William Butler Yeats was born on June 13, 1865 in Sandymount, Dublin. Throughout 2015, a series of events are celebrating this Irish literary giant's 150th birthday. But Yeats' Day on the 13th June will be an especial focus in Sligo and Galway.
W.B. Yeats was part of the an Irish Renaissance in the 19th century. Many of the leading lights of this age were 'Anglo-Irish' - Protestants born in Ireland who had family roots in England. They were colonials who began to define themselves as more Irish than Anglo and began to research and record Irish folklore, language and customs. Augusta, Lady Gregory, of Coole Castle in Galway, was at the forefront of this movement. So, too, was W. B. Yeats, who spent many summers in Co. Sligo and was friendly with the Gore-Booth family of Lissadell. One of the daughters of the house, Constance Gore-Booth, also known as Countess Markievicz, was a political activist for the Irish nationalist cause. The 19th century Irish Renaissance was an artistic movement that was strongly influenced by Irish nationalism, as well as other progressive political causes such as socialism and women's suffrage.
Dublin, Sligo and Galway are hosting many celebration events for Yeats' 150th birthday. The National Library in Dublin is hosting an exhibit of paintings by his father, John, as well as his brother, Jack B. Yeats. The Hugh Lane Gallery hosts a 'Harp Festival of the Moons' recital each month on the full moon. Although this is ostensibly about 'keeping the harp as Ireland's national symbol', it echoes Yeats' mysticism. While he is best known for his poetry and plays, he was deeply interested in spiritualism and was deeply involved with the Hermetic Order of the Golden Dawn; his spiritual philosophy was outlined in his book "A Vision," first published in 1925.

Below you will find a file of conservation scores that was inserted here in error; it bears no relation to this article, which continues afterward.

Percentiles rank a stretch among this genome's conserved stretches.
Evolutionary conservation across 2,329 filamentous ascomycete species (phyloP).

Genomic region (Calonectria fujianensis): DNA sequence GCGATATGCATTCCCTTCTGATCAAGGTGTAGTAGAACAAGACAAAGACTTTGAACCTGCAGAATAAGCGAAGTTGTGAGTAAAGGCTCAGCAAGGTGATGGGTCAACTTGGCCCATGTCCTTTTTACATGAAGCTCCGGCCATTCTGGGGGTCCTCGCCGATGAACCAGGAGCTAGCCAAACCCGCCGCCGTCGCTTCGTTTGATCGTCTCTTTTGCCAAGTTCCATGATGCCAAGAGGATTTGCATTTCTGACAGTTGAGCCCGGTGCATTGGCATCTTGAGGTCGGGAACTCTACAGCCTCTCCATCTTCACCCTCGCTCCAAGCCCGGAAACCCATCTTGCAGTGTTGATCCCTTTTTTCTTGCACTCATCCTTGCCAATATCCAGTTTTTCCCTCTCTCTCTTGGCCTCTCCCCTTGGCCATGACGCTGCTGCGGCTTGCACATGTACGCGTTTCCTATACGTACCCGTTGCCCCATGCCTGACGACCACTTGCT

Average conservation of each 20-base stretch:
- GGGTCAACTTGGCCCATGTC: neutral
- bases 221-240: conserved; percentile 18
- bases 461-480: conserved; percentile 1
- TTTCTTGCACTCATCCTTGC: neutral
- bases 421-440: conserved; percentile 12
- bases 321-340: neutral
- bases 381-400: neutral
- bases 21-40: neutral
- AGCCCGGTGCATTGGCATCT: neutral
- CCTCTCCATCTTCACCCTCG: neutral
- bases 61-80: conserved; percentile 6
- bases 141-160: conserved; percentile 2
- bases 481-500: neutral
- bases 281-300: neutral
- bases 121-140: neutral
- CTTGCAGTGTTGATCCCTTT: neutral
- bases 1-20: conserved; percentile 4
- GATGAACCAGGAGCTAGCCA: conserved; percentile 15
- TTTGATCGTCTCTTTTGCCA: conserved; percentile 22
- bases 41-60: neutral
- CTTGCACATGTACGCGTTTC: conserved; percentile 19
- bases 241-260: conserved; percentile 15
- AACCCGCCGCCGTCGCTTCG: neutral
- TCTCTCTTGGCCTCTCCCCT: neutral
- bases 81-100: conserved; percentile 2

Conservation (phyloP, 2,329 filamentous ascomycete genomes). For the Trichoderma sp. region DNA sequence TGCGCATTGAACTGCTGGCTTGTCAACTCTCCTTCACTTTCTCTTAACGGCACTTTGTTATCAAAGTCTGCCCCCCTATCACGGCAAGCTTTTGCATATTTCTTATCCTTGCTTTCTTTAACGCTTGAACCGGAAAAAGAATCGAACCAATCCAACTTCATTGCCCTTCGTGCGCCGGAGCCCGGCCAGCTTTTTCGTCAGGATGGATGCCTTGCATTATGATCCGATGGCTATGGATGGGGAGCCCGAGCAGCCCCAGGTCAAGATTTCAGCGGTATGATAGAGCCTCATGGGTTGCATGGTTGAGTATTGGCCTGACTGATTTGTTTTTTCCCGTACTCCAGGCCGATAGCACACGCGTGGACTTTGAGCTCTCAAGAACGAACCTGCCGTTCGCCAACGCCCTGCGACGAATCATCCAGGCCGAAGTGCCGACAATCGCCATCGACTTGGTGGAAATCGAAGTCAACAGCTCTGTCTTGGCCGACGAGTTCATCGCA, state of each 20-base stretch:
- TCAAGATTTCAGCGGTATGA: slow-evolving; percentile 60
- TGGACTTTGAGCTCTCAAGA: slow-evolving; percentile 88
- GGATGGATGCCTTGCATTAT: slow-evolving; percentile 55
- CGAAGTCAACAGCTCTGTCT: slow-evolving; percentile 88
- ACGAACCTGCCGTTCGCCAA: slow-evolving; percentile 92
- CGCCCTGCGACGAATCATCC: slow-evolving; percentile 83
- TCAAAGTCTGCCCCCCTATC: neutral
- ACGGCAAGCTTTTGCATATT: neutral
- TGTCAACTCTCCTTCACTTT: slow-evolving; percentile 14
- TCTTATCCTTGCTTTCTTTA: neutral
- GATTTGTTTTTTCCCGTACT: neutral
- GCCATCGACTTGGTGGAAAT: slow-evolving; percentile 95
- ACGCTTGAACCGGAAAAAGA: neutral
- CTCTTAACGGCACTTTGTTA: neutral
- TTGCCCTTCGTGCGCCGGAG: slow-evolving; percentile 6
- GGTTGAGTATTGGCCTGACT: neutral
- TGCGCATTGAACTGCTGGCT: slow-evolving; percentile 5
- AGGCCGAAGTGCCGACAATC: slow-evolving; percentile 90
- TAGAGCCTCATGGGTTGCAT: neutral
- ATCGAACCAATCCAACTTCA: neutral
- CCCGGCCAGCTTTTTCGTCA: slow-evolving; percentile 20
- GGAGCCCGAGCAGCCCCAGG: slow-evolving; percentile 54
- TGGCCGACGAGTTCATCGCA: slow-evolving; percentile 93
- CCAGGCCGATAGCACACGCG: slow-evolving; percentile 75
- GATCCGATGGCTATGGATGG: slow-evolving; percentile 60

But the days just prior to Yeats' Day 150 itself offer a massive choice of events to celebrate this multi-faceted Irishman. In Dublin, he National Library is also hosting an "History Ireland Hedge School" panel discussion on the eve of Yeats' birthday, 12th June, to discuss Yeats' literary contribution. (Hedge Schools were informal educational establishments during the years before Catholic emancipation in 1829.)
County Sligo is hosting exhibits and talks and a candlelit salon at the Model Arts museum on 11th and 12th June. The salon hopes to recreate the atmostphere of artistic and political cultured evenings that were all the rage in the 19th century. Author Eimear McBride, winner of the Bailey's Women's Prize for Fiction ("A Girl Is a Half-Formed Thing") will be among the distinguished guests contributed to the salon.
The ancestral home of the Gore-Booths,Lissadell House, will open its doors on 13th June to all manner of events for the Big Birthday - poetry recitations, woodland walks with poetry, music, automatic writing, sťan nos singing and a cycle race! Nearby Drumcliffe Church, where W. B. Yeats and his wife Georgie Hyde are buried, will also have poetry readings.
Just over the border in Co. Leitrim you could board a boat and sail out at breakfast time to see Yeats' isle of Inishfree (the island of heather) on Yeats' Day 150.
W.B. Yeats was a complex man - a gifted poet strongly influenced by mysticism and arcane subjects, as well as Celtic folklore; a man at the center of the the country's political and artistic progressive and revolutionary movements; a romantic most famous for his doomed pursuit of Maud Gonne; a playwright who co-founded the Abbey Theatre; Senator of the Irish Free State; Nobel literary laureate. Yeats was not so much part of the Irish Renaissance as 19th century Renaissance Man.